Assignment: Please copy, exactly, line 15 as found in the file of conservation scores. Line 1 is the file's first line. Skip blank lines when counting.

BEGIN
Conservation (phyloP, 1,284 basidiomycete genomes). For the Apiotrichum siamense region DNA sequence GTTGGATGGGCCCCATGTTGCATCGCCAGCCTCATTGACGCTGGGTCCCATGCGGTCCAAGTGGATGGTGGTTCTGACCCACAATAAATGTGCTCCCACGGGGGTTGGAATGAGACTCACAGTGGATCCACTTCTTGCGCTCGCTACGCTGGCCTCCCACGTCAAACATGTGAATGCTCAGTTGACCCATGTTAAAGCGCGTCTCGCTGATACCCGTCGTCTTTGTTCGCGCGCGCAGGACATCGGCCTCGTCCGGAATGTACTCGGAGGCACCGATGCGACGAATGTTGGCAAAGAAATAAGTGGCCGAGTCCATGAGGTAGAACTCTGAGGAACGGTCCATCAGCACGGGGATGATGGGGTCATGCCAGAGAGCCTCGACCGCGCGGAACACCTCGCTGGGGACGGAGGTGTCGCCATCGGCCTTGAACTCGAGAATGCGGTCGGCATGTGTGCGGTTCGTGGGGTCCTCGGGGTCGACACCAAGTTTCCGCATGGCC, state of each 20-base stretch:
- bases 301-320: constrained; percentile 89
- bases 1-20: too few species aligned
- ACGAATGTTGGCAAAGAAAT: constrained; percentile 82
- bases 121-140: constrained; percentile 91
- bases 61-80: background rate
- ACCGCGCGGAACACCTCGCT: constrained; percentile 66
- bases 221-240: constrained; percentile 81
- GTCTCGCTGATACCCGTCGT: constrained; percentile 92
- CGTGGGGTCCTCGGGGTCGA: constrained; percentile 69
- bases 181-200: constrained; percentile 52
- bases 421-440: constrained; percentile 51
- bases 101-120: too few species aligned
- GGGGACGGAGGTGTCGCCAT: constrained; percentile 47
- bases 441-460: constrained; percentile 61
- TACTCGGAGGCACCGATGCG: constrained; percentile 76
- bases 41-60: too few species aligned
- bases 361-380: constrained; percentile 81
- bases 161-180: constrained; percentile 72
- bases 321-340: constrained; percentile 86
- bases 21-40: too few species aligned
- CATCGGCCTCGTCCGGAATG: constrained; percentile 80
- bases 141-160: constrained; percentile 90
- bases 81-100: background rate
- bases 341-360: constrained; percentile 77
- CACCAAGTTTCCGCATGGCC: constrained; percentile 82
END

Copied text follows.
- bases 441-460: constrained; percentile 61